The Walker Arts Center in Minneapolis is one of North America’s oldest and most visited cultural institutions. With museum pavilions designed by Edward Larrabee Barnes, Herzog & de Meuron anchoring sprawling sculpture gardens that connect to the city’s largest park and lake infrastructure, the esteemed institution is proud to present, collect and support the development of innovative work in the visual and performance arts, as well as in film and design. And it often does so in new and surprising ways.
On this basis, the multi-faceted museum set out to launch the Idea House 3 collectible design platform; The concept of contextualized “home” retail that doubles as a new type of organizational framework.
Idea House 3 at the Walker Arts Center
This new project places a wide range of limited edition furnishings, lamps, textiles and accessories in thematic displays. The 1,500-square-foot storefront in the center of campus is divided into different local vignettes: kitchen, bedroom, living room, and office. Unique pieces from some of the industry’s top designers and up-and-comers have been carefully selected by Asli Altay, Head of Design, Content and Communications, and Phyllis Clarke, Business Development Director, to create this offering.
The work of crystal glassware expert Deborah Ehrlich joins the likes of polymath Studio Proba and distinguished architects such as Frank Gehry. The overall goal of this project is to promote practices that embody the experimental spirit; Those who use and reinterpret tried and true craft traditions to push the discipline in new directions.
“Idea House 3 offers a new vision of the design experience, by combining retail, museum-quality presentation and knowledge building in public programmes,” says Altay. ‘Space offers an opportunity to connect with the power of design to create atmosphere, evoke sensations and emotions, and shape our lives. With Idea House 3, we offer the opportunity to experience the museum store as a showcase of the latest design innovations that you can bring home with you.’
It’s all about making a decisive leap from what were once the design department’s strict, seemingly out-of-reach offerings to something more dynamic and relevant. Why wouldn’t we be able to purchase items that were also placed behind the showcase? After all, design objects are meant to be used. This approach has also opened the door to a new type of organization. Part of Altay and Clark’s endeavor is to invite outside culture-makers to activate what they call the “guest room” through temporary, thematic presentations.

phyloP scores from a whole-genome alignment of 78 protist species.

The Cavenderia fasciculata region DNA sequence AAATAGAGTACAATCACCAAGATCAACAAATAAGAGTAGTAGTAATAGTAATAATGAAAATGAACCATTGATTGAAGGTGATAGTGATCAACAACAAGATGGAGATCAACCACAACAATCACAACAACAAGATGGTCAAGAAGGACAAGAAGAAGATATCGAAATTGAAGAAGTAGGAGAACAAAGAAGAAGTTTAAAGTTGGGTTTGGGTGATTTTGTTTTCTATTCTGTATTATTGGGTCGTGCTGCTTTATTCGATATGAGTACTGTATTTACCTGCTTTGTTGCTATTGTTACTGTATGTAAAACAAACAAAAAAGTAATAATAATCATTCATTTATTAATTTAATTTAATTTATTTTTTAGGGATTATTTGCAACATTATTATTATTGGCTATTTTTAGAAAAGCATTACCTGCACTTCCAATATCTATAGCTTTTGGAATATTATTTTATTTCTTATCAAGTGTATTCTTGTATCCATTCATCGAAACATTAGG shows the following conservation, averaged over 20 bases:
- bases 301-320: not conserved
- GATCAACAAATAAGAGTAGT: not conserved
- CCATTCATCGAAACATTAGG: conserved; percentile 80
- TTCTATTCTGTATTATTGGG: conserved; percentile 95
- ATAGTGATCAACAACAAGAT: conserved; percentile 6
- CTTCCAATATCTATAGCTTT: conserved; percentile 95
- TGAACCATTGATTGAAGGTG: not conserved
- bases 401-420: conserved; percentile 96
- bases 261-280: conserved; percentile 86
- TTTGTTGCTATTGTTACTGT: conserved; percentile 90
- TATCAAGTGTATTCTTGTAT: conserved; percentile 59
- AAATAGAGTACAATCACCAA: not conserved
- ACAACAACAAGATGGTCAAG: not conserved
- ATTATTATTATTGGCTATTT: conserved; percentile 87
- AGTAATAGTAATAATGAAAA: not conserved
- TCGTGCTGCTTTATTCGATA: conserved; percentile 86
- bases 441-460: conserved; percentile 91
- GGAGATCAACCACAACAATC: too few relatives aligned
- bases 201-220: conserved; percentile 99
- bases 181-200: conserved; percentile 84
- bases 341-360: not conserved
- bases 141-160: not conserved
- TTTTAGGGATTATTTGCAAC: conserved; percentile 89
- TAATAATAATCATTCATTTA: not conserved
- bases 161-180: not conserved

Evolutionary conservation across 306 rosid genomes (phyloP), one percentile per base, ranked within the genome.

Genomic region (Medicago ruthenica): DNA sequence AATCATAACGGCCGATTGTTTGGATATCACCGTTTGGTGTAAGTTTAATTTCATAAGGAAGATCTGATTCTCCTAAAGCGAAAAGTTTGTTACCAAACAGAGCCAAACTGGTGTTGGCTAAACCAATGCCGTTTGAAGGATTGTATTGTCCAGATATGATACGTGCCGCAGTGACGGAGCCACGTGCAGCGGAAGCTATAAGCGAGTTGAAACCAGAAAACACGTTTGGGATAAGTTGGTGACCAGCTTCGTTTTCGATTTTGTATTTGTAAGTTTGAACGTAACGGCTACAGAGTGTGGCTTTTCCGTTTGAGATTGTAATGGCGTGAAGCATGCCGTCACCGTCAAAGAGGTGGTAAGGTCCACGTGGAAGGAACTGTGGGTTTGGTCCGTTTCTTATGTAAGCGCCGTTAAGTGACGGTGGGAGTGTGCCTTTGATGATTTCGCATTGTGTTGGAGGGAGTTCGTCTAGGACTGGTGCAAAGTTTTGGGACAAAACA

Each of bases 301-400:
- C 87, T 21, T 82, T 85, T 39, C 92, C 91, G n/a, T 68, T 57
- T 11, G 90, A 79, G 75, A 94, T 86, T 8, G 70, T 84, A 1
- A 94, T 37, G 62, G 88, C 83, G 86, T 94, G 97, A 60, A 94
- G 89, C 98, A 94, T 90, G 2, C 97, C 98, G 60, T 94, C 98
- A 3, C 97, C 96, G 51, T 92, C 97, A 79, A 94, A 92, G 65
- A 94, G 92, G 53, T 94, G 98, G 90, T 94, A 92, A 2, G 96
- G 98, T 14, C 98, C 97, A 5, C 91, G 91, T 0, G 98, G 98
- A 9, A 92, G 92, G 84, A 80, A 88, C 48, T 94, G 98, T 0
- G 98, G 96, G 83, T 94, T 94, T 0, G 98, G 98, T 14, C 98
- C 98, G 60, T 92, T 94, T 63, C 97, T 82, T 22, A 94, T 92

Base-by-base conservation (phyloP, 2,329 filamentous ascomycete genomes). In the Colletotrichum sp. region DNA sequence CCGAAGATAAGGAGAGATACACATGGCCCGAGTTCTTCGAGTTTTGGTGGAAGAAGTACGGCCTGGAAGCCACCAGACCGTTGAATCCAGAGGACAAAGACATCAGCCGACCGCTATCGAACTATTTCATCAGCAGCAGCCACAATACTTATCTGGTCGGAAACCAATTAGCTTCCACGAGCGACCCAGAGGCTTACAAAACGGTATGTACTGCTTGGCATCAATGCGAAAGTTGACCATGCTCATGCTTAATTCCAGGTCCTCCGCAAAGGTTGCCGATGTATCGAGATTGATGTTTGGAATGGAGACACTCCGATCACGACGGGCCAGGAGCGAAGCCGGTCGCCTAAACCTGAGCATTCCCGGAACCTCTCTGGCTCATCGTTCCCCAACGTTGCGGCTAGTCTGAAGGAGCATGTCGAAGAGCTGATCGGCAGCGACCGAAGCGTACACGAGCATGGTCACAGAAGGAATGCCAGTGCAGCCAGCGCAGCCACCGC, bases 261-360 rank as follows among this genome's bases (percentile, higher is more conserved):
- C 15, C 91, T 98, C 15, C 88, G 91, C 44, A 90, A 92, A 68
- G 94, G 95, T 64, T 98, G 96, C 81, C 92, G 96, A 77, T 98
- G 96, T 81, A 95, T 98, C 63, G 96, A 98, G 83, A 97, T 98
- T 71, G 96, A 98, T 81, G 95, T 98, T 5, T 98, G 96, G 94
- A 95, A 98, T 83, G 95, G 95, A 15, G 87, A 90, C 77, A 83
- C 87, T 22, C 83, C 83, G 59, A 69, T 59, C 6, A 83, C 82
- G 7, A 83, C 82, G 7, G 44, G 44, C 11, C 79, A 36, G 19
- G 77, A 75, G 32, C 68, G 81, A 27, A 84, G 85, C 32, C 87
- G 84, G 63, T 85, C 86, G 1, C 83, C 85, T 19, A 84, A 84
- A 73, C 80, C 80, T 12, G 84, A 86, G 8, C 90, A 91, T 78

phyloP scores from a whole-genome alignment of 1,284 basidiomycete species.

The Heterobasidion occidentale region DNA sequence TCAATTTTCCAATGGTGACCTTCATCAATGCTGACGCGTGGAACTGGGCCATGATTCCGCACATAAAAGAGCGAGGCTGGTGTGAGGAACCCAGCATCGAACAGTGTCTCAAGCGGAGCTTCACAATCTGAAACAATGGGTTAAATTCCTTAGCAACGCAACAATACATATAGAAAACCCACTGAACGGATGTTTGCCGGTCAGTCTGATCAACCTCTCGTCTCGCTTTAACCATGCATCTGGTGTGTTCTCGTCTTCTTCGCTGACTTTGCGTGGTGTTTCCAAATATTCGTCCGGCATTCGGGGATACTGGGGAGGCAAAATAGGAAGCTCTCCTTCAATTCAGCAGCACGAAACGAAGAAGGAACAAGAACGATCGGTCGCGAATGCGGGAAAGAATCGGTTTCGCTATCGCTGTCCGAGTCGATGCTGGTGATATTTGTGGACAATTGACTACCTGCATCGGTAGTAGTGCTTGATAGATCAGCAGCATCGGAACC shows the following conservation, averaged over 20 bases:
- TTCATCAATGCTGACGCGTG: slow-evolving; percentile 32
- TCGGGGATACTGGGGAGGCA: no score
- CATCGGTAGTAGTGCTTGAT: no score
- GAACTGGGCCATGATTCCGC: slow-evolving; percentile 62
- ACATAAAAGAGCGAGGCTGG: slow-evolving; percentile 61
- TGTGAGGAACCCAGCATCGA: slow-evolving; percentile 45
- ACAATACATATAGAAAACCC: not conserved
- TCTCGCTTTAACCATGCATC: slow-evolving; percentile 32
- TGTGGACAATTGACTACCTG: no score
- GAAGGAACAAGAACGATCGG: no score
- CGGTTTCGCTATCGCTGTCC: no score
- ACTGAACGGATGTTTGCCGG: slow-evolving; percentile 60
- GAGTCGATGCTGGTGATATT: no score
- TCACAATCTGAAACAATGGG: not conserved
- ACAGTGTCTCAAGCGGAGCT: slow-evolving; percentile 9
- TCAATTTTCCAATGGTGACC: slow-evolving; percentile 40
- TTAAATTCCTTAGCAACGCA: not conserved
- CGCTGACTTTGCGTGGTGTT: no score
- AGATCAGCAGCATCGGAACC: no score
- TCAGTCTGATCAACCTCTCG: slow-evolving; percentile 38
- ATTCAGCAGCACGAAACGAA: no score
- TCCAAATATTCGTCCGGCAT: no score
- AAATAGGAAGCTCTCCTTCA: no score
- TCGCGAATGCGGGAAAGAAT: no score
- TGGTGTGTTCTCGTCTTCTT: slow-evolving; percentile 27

Midwest design here and now at the Walker Art Center
Marking the opening of the Walker Art Center’s Idea House 3 store this month is the “Midwest Design Here & Now Guest Room” exhibition curated by acclaimed curator and writer Vava Carpenter – co-founder of Berlin-based incubator Anava Project and former curatorial director of Design Miami .
By incorporating the work of talent coming from Chicago, Detroit, St. Louis, the Twin Cities and elsewhere in the region, the show seeks to dispel the misnomer that cutting-edge concepts can only come from major East and West Coast cities. Models include such shining talents as Ebitenyefa Baralaye, Alex Drew & No One, Evan Fay, Steven Haulenbeek, Chris Schanck, and of course Norman Teague.
“Emphasizing the rich diversity of vision and style of the American Midwest, the exhibition highlights studios creating narrative objects using innovative production techniques, locally sourced materials, and imaginative design methods,” says Carpenter. “The works in the exhibition extend beyond purely functional aims, each in their own way, and tell compelling stories of identity, community and place inspired by the unique experiences and perspectives of their makers.”
It seems fitting that the Walker Arts Center would begin this new venture by staying close to home. The museum also plans to utilize this newly programmed space for a number of community-oriented workshops and talks – such as the Design Insights lecture series, ensuring that the themes explored resonate with a wider audience.
Walker Arts Center
725 Vineland Place
Minneapolis, MN 55403